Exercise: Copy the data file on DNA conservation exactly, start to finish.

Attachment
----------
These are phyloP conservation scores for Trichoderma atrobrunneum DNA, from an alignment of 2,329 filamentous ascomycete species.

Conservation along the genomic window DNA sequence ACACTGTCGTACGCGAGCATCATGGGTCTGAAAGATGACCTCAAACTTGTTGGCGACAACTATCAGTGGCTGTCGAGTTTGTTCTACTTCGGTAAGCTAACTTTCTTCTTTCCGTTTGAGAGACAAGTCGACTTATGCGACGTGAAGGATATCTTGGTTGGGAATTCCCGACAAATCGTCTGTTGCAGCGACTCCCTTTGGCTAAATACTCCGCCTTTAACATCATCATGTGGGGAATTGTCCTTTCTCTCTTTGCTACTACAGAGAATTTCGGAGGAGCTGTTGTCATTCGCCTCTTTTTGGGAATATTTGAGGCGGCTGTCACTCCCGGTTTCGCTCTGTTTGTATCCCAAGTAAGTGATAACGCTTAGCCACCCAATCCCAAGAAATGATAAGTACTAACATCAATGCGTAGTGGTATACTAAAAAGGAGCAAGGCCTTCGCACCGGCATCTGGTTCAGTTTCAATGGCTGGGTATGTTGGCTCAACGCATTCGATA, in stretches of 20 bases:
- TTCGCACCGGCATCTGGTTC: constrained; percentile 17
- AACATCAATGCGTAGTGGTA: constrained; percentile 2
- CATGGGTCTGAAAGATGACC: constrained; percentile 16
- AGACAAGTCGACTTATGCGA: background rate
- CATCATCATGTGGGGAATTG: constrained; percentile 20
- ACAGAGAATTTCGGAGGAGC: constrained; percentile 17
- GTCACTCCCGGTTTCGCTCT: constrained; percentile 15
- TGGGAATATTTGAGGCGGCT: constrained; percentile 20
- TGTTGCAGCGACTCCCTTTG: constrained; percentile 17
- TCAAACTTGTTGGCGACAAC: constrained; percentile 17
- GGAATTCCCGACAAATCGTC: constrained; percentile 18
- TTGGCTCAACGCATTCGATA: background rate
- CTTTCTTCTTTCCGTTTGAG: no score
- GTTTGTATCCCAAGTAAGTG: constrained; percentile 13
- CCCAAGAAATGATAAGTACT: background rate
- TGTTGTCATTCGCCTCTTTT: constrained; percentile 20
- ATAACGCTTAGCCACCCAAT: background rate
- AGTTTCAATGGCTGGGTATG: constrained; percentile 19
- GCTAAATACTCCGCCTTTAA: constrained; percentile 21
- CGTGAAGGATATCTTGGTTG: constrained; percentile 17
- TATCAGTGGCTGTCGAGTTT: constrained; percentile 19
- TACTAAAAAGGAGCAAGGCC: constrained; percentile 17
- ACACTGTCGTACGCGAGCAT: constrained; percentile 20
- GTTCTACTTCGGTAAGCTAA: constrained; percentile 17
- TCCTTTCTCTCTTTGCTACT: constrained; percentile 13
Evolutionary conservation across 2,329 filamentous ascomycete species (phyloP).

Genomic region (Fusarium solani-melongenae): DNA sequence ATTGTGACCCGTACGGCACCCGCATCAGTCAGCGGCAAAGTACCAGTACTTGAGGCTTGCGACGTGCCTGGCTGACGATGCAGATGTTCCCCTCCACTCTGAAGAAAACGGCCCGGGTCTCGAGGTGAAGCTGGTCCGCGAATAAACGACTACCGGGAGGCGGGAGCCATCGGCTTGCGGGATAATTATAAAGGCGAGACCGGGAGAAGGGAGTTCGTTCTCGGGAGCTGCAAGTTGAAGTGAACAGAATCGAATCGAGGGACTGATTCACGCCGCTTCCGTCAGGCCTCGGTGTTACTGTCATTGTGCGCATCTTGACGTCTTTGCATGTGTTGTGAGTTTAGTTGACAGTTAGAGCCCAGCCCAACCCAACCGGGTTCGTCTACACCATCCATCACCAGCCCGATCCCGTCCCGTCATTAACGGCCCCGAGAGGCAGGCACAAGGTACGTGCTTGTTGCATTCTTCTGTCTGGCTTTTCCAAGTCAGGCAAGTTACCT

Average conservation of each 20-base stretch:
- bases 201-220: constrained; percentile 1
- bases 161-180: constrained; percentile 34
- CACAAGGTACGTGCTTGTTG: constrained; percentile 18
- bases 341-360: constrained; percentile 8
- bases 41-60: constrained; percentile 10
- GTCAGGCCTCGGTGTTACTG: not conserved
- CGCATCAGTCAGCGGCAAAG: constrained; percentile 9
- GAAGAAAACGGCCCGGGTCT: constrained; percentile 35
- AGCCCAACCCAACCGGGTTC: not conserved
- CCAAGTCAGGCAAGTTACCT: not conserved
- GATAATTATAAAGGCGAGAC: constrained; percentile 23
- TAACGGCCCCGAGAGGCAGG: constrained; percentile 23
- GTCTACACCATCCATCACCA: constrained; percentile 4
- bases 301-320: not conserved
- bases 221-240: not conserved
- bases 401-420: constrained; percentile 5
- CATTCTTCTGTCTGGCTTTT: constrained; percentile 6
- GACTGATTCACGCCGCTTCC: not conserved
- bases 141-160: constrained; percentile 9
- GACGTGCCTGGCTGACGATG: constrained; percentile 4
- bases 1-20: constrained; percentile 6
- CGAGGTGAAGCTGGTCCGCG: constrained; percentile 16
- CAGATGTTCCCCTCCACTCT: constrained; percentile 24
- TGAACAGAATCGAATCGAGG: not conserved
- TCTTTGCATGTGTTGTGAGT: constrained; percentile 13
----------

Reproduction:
These are phyloP conservation scores for Trichoderma atrobrunneum DNA, from an alignment of 2,329 filamentous ascomycete species.

Conservation along the genomic window DNA sequence ACACTGTCGTACGCGAGCATCATGGGTCTGAAAGATGACCTCAAACTTGTTGGCGACAACTATCAGTGGCTGTCGAGTTTGTTCTACTTCGGTAAGCTAACTTTCTTCTTTCCGTTTGAGAGACAAGTCGACTTATGCGACGTGAAGGATATCTTGGTTGGGAATTCCCGACAAATCGTCTGTTGCAGCGACTCCCTTTGGCTAAATACTCCGCCTTTAACATCATCATGTGGGGAATTGTCCTTTCTCTCTTTGCTACTACAGAGAATTTCGGAGGAGCTGTTGTCATTCGCCTCTTTTTGGGAATATTTGAGGCGGCTGTCACTCCCGGTTTCGCTCTGTTTGTATCCCAAGTAAGTGATAACGCTTAGCCACCCAATCCCAAGAAATGATAAGTACTAACATCAATGCGTAGTGGTATACTAAAAAGGAGCAAGGCCTTCGCACCGGCATCTGGTTCAGTTTCAATGGCTGGGTATGTTGGCTCAACGCATTCGATA, in stretches of 20 bases:
- TTCGCACCGGCATCTGGTTC: constrained; percentile 17
- AACATCAATGCGTAGTGGTA: constrained; percentile 2
- CATGGGTCTGAAAGATGACC: constrained; percentile 16
- AGACAAGTCGACTTATGCGA: background rate
- CATCATCATGTGGGGAATTG: constrained; percentile 20
- ACAGAGAATTTCGGAGGAGC: constrained; percentile 17
- GTCACTCCCGGTTTCGCTCT: constrained; percentile 15
- TGGGAATATTTGAGGCGGCT: constrained; percentile 20
- TGTTGCAGCGACTCCCTTTG: constrained; percentile 17
- TCAAACTTGTTGGCGACAAC: constrained; percentile 17
- GGAATTCCCGACAAATCGTC: constrained; percentile 18
- TTGGCTCAACGCATTCGATA: background rate
- CTTTCTTCTTTCCGTTTGAG: no score
- GTTTGTATCCCAAGTAAGTG: constrained; percentile 13
- CCCAAGAAATGATAAGTACT: background rate
- TGTTGTCATTCGCCTCTTTT: constrained; percentile 20
- ATAACGCTTAGCCACCCAAT: background rate
- AGTTTCAATGGCTGGGTATG: constrained; percentile 19
- GCTAAATACTCCGCCTTTAA: constrained; percentile 21
- CGTGAAGGATATCTTGGTTG: constrained; percentile 17
- TATCAGTGGCTGTCGAGTTT: constrained; percentile 19
- TACTAAAAAGGAGCAAGGCC: constrained; percentile 17
- ACACTGTCGTACGCGAGCAT: constrained; percentile 20
- GTTCTACTTCGGTAAGCTAA: constrained; percentile 17
- TCCTTTCTCTCTTTGCTACT: constrained; percentile 13
Evolutionary conservation across 2,329 filamentous ascomycete species (phyloP).

Genomic region (Fusarium solani-melongenae): DNA sequence ATTGTGACCCGTACGGCACCCGCATCAGTCAGCGGCAAAGTACCAGTACTTGAGGCTTGCGACGTGCCTGGCTGACGATGCAGATGTTCCCCTCCACTCTGAAGAAAACGGCCCGGGTCTCGAGGTGAAGCTGGTCCGCGAATAAACGACTACCGGGAGGCGGGAGCCATCGGCTTGCGGGATAATTATAAAGGCGAGACCGGGAGAAGGGAGTTCGTTCTCGGGAGCTGCAAGTTGAAGTGAACAGAATCGAATCGAGGGACTGATTCACGCCGCTTCCGTCAGGCCTCGGTGTTACTGTCATTGTGCGCATCTTGACGTCTTTGCATGTGTTGTGAGTTTAGTTGACAGTTAGAGCCCAGCCCAACCCAACCGGGTTCGTCTACACCATCCATCACCAGCCCGATCCCGTCCCGTCATTAACGGCCCCGAGAGGCAGGCACAAGGTACGTGCTTGTTGCATTCTTCTGTCTGGCTTTTCCAAGTCAGGCAAGTTACCT

Average conservation of each 20-base stretch:
- bases 201-220: constrained; percentile 1
- bases 161-180: constrained; percentile 34
- CACAAGGTACGTGCTTGTTG: constrained; percentile 18
- bases 341-360: constrained; percentile 8
- bases 41-60: constrained; percentile 10
- GTCAGGCCTCGGTGTTACTG: not conserved
- CGCATCAGTCAGCGGCAAAG: constrained; percentile 9
- GAAGAAAACGGCCCGGGTCT: constrained; percentile 35
- AGCCCAACCCAACCGGGTTC: not conserved
- CCAAGTCAGGCAAGTTACCT: not conserved
- GATAATTATAAAGGCGAGAC: constrained; percentile 23
- TAACGGCCCCGAGAGGCAGG: constrained; percentile 23
- GTCTACACCATCCATCACCA: constrained; percentile 4
- bases 301-320: not conserved
- bases 221-240: not conserved
- bases 401-420: constrained; percentile 5
- CATTCTTCTGTCTGGCTTTT: constrained; percentile 6
- GACTGATTCACGCCGCTTCC: not conserved
- bases 141-160: constrained; percentile 9
- GACGTGCCTGGCTGACGATG: constrained; percentile 4
- bases 1-20: constrained; percentile 6
- CGAGGTGAAGCTGGTCCGCG: constrained; percentile 16
- CAGATGTTCCCCTCCACTCT: constrained; percentile 24
- TGAACAGAATCGAATCGAGG: not conserved
- TCTTTGCATGTGTTGTGAGT: constrained; percentile 13